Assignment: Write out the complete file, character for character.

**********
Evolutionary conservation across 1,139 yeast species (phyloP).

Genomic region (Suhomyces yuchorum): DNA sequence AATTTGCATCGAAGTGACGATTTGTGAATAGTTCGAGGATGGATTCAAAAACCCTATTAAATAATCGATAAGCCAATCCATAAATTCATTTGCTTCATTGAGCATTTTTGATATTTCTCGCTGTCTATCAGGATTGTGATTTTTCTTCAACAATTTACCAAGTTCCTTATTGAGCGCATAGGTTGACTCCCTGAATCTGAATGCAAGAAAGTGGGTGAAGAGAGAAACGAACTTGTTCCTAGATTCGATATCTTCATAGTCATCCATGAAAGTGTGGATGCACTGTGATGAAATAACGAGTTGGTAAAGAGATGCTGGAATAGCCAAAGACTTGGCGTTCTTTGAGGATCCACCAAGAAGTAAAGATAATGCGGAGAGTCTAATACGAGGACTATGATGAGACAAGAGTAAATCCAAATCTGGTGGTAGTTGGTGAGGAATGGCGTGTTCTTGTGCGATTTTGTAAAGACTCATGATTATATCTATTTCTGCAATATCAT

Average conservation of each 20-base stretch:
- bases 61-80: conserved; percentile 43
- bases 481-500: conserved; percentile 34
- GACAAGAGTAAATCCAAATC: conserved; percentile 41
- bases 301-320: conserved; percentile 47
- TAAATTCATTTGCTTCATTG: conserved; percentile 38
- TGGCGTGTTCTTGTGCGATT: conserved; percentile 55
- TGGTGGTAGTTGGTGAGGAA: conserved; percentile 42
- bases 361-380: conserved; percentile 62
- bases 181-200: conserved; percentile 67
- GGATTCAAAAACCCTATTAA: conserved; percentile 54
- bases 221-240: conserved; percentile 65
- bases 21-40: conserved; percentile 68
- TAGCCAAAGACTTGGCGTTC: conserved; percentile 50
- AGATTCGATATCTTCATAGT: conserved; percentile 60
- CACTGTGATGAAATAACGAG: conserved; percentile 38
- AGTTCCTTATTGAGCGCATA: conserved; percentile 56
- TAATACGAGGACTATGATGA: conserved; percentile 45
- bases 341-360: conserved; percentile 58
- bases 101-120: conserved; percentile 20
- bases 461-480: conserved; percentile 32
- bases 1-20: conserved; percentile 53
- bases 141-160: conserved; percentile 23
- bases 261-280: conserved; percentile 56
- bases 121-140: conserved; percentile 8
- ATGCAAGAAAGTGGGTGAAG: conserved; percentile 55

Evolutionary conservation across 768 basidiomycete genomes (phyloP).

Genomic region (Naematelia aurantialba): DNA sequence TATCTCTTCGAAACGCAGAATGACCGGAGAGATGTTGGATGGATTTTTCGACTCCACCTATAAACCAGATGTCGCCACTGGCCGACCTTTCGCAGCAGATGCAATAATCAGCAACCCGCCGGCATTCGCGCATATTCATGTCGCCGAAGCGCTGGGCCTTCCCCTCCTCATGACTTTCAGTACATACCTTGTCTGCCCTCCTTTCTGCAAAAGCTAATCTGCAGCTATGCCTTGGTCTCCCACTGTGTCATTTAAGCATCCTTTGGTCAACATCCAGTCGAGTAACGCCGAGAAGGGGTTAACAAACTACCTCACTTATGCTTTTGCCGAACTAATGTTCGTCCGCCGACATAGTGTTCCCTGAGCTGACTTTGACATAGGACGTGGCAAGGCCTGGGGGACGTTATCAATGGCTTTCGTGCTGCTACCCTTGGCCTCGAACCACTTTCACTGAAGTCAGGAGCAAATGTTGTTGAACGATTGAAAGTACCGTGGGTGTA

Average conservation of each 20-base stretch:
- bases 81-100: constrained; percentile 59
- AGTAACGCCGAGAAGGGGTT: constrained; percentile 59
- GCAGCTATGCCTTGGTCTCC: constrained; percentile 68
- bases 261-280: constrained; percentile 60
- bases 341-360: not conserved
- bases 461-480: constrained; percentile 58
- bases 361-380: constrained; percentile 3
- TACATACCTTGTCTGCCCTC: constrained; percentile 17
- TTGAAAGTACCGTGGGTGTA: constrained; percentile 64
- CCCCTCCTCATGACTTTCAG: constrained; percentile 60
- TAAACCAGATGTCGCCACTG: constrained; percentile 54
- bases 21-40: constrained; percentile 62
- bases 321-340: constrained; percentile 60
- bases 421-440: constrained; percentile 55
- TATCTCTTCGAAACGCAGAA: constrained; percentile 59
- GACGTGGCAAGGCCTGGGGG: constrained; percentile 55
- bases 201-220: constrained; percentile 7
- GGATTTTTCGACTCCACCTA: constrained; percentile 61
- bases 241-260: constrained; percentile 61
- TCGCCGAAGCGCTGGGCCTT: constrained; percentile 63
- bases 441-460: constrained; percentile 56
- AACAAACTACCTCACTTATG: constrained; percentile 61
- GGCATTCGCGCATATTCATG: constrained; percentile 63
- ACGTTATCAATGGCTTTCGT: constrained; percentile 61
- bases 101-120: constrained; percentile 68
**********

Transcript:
Evolutionary conservation across 1,139 yeast species (phyloP).

Genomic region (Suhomyces yuchorum): DNA sequence AATTTGCATCGAAGTGACGATTTGTGAATAGTTCGAGGATGGATTCAAAAACCCTATTAAATAATCGATAAGCCAATCCATAAATTCATTTGCTTCATTGAGCATTTTTGATATTTCTCGCTGTCTATCAGGATTGTGATTTTTCTTCAACAATTTACCAAGTTCCTTATTGAGCGCATAGGTTGACTCCCTGAATCTGAATGCAAGAAAGTGGGTGAAGAGAGAAACGAACTTGTTCCTAGATTCGATATCTTCATAGTCATCCATGAAAGTGTGGATGCACTGTGATGAAATAACGAGTTGGTAAAGAGATGCTGGAATAGCCAAAGACTTGGCGTTCTTTGAGGATCCACCAAGAAGTAAAGATAATGCGGAGAGTCTAATACGAGGACTATGATGAGACAAGAGTAAATCCAAATCTGGTGGTAGTTGGTGAGGAATGGCGTGTTCTTGTGCGATTTTGTAAAGACTCATGATTATATCTATTTCTGCAATATCAT

Average conservation of each 20-base stretch:
- bases 61-80: conserved; percentile 43
- bases 481-500: conserved; percentile 34
- GACAAGAGTAAATCCAAATC: conserved; percentile 41
- bases 301-320: conserved; percentile 47
- TAAATTCATTTGCTTCATTG: conserved; percentile 38
- TGGCGTGTTCTTGTGCGATT: conserved; percentile 55
- TGGTGGTAGTTGGTGAGGAA: conserved; percentile 42
- bases 361-380: conserved; percentile 62
- bases 181-200: conserved; percentile 67
- GGATTCAAAAACCCTATTAA: conserved; percentile 54
- bases 221-240: conserved; percentile 65
- bases 21-40: conserved; percentile 68
- TAGCCAAAGACTTGGCGTTC: conserved; percentile 50
- AGATTCGATATCTTCATAGT: conserved; percentile 60
- CACTGTGATGAAATAACGAG: conserved; percentile 38
- AGTTCCTTATTGAGCGCATA: conserved; percentile 56
- TAATACGAGGACTATGATGA: conserved; percentile 45
- bases 341-360: conserved; percentile 58
- bases 101-120: conserved; percentile 20
- bases 461-480: conserved; percentile 32
- bases 1-20: conserved; percentile 53
- bases 141-160: conserved; percentile 23
- bases 261-280: conserved; percentile 56
- bases 121-140: conserved; percentile 8
- ATGCAAGAAAGTGGGTGAAG: conserved; percentile 55

Evolutionary conservation across 768 basidiomycete genomes (phyloP).

Genomic region (Naematelia aurantialba): DNA sequence TATCTCTTCGAAACGCAGAATGACCGGAGAGATGTTGGATGGATTTTTCGACTCCACCTATAAACCAGATGTCGCCACTGGCCGACCTTTCGCAGCAGATGCAATAATCAGCAACCCGCCGGCATTCGCGCATATTCATGTCGCCGAAGCGCTGGGCCTTCCCCTCCTCATGACTTTCAGTACATACCTTGTCTGCCCTCCTTTCTGCAAAAGCTAATCTGCAGCTATGCCTTGGTCTCCCACTGTGTCATTTAAGCATCCTTTGGTCAACATCCAGTCGAGTAACGCCGAGAAGGGGTTAACAAACTACCTCACTTATGCTTTTGCCGAACTAATGTTCGTCCGCCGACATAGTGTTCCCTGAGCTGACTTTGACATAGGACGTGGCAAGGCCTGGGGGACGTTATCAATGGCTTTCGTGCTGCTACCCTTGGCCTCGAACCACTTTCACTGAAGTCAGGAGCAAATGTTGTTGAACGATTGAAAGTACCGTGGGTGTA

Average conservation of each 20-base stretch:
- bases 81-100: constrained; percentile 59
- AGTAACGCCGAGAAGGGGTT: constrained; percentile 59
- GCAGCTATGCCTTGGTCTCC: constrained; percentile 68
- bases 261-280: constrained; percentile 60
- bases 341-360: not conserved
- bases 461-480: constrained; percentile 58
- bases 361-380: constrained; percentile 3
- TACATACCTTGTCTGCCCTC: constrained; percentile 17
- TTGAAAGTACCGTGGGTGTA: constrained; percentile 64
- CCCCTCCTCATGACTTTCAG: constrained; percentile 60
- TAAACCAGATGTCGCCACTG: constrained; percentile 54
- bases 21-40: constrained; percentile 62
- bases 321-340: constrained; percentile 60
- bases 421-440: constrained; percentile 55
- TATCTCTTCGAAACGCAGAA: constrained; percentile 59
- GACGTGGCAAGGCCTGGGGG: constrained; percentile 55
- bases 201-220: constrained; percentile 7
- GGATTTTTCGACTCCACCTA: constrained; percentile 61
- bases 241-260: constrained; percentile 61
- TCGCCGAAGCGCTGGGCCTT: constrained; percentile 63
- bases 441-460: constrained; percentile 56
- AACAAACTACCTCACTTATG: constrained; percentile 61
- GGCATTCGCGCATATTCATG: constrained; percentile 63
- ACGTTATCAATGGCTTTCGT: constrained; percentile 61
- bases 101-120: constrained; percentile 68